The Top Eco-Friendly Materials to Repave Your Driveway
Driveways are a low-maintenance part of your property, but they need some attention every so often. Repaving touches up cracks and weathering, which makes it an ideal renovation project. It becomes more of a challenge when you want your home to align with your sustainable lifestyle, but not if you learn about the top eco-friendly materials to repave your driveway.
There are many options at your disposal to extend the lifespan of your driveway without contributing to pollution. You won’t need to worry about frequent reapplication, and it will improve your home’s curb appeal.
1. Crushed Concrete
Concrete isn’t a naturally occurring material, but many homeowners rely on it for their driveways. It adds to water runoff that drains nutrients from your yard and creates carbon dioxide during production. Take advantage of leftover concrete at demolition sites by crushing and reusing it.
Crushed concrete includes material from sidewalks, building foundations and pavements that doesn’t serve a purpose anymore. It creates a driveway identical to traditional concrete, but the small holes allow water filtration so runoff doesn’t strip nutrients from the surrounding environment.
2. Natural Stone Pavers
Driveways can get a bit more character and benefit from a touch of creativity with natural stone pavers. Unlike cement versions that use interlocking edges to create driveways, stone pavers don’t require production which adds to atmospheric CO2. Instead, you’d use stone from quarries and allow some space between each paver.
This is one of the most eco-friendly materials because water runs between the pavers, and it’s all-natural. Find stones with different colors or veining to elevate your curb appeal.
3. Sealcoating for Asphalt
You might have an asphalt driveway that came with your house, although it’s not sustainable. Instead of paying for an expensive, unsustainable replacement material, look into an eco-friendly seal coat to make it last longer without adding to environmental pollution.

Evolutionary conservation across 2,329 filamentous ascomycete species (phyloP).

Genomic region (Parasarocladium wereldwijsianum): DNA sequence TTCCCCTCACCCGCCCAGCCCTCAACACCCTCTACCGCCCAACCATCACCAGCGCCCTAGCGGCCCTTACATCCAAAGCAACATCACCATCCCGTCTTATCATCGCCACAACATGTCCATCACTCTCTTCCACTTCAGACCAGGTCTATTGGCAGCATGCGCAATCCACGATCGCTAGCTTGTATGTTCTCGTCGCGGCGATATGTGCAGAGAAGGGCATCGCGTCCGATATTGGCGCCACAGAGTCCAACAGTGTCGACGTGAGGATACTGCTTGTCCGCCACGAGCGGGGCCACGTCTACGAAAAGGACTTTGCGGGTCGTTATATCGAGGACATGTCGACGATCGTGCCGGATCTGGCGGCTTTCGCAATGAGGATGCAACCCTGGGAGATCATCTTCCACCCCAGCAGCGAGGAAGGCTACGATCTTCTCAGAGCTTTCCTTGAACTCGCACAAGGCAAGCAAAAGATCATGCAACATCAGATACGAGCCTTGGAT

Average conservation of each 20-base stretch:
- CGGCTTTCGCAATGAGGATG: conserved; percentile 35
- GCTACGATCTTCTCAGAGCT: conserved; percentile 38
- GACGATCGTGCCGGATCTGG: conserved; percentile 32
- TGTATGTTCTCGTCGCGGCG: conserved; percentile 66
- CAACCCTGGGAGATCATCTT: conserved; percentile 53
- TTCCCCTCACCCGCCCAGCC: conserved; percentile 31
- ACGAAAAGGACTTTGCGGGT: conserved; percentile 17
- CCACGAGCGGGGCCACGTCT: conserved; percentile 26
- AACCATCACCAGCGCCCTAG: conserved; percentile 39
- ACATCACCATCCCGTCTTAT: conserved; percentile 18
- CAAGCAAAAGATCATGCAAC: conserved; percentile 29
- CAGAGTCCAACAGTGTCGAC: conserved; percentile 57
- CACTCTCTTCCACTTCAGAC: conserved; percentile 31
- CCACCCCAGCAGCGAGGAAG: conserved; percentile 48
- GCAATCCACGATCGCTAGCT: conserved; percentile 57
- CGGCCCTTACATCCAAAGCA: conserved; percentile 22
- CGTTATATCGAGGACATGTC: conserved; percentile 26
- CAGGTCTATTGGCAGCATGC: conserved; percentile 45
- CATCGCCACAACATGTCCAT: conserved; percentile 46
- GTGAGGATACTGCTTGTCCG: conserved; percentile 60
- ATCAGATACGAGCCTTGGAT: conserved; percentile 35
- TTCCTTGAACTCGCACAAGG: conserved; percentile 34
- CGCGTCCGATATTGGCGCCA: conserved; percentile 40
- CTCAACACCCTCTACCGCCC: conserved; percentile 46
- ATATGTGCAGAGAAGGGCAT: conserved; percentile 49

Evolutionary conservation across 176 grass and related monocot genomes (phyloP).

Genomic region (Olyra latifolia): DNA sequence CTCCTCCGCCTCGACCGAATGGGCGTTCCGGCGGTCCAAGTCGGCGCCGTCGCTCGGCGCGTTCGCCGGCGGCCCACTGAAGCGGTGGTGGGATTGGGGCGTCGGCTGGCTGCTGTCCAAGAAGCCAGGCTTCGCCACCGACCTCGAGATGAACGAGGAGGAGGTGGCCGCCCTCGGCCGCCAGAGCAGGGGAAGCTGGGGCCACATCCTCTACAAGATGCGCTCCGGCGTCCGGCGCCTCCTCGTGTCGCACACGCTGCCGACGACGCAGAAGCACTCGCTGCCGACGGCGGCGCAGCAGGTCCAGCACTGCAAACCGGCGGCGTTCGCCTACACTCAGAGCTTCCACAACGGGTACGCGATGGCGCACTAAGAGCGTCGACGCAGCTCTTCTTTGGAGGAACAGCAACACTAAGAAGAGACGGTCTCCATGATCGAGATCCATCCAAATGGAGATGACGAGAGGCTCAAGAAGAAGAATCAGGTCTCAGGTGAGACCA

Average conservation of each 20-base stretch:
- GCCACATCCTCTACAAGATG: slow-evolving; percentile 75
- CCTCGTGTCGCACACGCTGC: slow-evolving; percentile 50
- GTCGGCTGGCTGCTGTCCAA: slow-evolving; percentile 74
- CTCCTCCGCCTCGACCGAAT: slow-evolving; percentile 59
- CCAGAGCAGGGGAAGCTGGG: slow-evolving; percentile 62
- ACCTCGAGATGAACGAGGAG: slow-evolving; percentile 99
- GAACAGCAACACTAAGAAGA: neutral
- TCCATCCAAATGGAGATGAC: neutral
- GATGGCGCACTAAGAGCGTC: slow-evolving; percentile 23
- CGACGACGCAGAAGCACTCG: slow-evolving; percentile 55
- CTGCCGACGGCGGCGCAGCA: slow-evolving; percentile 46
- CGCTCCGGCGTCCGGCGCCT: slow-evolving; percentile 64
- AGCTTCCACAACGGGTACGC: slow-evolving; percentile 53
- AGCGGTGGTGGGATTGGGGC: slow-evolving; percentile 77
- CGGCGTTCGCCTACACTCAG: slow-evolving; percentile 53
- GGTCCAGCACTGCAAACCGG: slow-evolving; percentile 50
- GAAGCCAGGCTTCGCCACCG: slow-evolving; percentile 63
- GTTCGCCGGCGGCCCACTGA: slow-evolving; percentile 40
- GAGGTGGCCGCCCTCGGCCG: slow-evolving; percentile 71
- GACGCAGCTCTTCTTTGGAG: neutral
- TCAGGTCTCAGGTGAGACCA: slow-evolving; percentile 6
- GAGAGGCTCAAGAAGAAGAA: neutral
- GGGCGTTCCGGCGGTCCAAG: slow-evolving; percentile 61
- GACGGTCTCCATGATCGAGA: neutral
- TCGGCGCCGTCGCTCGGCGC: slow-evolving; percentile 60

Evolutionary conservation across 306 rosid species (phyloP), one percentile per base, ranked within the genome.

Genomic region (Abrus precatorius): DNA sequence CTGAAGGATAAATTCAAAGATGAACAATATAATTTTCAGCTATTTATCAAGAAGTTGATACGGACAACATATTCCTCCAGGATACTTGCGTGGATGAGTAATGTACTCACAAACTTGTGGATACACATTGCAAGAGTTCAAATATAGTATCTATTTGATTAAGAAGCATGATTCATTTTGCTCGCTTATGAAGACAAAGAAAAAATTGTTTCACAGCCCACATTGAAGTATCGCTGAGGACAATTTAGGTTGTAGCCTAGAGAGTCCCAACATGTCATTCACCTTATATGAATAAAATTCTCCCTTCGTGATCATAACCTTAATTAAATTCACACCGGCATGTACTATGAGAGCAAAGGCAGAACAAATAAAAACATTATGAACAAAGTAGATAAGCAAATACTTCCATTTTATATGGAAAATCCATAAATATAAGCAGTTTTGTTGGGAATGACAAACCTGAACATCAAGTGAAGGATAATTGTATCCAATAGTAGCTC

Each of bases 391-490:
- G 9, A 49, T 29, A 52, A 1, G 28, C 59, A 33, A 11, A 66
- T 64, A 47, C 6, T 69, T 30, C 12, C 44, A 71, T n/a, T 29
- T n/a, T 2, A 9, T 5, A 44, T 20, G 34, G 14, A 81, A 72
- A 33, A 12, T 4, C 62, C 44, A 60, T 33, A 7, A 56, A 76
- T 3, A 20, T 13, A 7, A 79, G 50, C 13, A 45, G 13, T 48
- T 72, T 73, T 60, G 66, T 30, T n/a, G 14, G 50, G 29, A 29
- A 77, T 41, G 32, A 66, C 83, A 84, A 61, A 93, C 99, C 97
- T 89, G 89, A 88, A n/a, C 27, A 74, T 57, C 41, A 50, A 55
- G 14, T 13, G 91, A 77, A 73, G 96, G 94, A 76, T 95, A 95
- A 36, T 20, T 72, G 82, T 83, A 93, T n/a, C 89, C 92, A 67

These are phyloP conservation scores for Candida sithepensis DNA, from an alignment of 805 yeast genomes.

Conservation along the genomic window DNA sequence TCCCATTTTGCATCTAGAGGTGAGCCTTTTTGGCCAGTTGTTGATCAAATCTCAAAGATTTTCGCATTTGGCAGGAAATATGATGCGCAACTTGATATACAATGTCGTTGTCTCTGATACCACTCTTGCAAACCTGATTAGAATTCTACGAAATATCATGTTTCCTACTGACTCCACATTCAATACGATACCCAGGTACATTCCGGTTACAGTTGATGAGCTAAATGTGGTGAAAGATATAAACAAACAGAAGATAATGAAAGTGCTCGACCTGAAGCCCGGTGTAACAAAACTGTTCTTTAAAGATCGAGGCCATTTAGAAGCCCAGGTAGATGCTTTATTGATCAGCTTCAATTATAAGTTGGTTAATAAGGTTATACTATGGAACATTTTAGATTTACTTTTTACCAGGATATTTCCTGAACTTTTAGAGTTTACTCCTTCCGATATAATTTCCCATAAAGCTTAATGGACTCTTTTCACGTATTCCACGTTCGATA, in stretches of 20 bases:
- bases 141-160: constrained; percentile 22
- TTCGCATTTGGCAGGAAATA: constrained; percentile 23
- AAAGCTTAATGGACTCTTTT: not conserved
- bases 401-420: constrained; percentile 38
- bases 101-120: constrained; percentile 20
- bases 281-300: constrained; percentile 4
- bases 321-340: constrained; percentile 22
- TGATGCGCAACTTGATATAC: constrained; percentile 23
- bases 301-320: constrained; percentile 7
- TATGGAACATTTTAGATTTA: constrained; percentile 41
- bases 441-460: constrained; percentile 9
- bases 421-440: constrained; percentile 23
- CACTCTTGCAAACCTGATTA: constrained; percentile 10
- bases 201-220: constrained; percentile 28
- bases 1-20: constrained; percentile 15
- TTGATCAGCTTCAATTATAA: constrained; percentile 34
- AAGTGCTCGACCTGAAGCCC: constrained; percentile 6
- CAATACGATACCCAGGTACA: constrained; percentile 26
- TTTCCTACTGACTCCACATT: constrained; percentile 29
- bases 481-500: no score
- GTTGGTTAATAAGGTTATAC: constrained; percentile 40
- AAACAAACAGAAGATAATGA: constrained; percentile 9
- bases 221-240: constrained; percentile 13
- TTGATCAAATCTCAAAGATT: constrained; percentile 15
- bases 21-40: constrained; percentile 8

Traditional seal coats contain chemicals that seep into local ecosystems, but modern sealants also offer sustainable blends. A professional team can match you with a product designed to meet your priorities and prevent your driveway materials from ending up in a landfill.
4. Porous Concrete
Porous concrete is another option for homeowners who want a traditional driveway appearance without the carbon footprint. Permeable concrete prevents water runoff and requires less material to fill your driveway’s surface area. It cuts a few corners regarding production-related pollution and helps your neighborhood wildlife thrive.
Anyone living under strict homeowners association (HOA) guidelines can use porous concrete to abide by curb appeal rules without paying for an unsustainable driveway.
5. Sandstone Bricks
Another way to personalize your property is by building a sandstone brick driveway. Sandstone is a naturally occurring material. Weather events cement sand into grainy layers, resulting in a stone-like substance. Experts cut it out and hone it into bricks.
Each brick is durable, porous and easily customizable. Use the natural, earthy tones and textures to accentuate Southwestern-style architecture or hardscaping. Your sandstone driveway will hold up just as well as traditional brick or even concrete.
6. Perpetual Pavement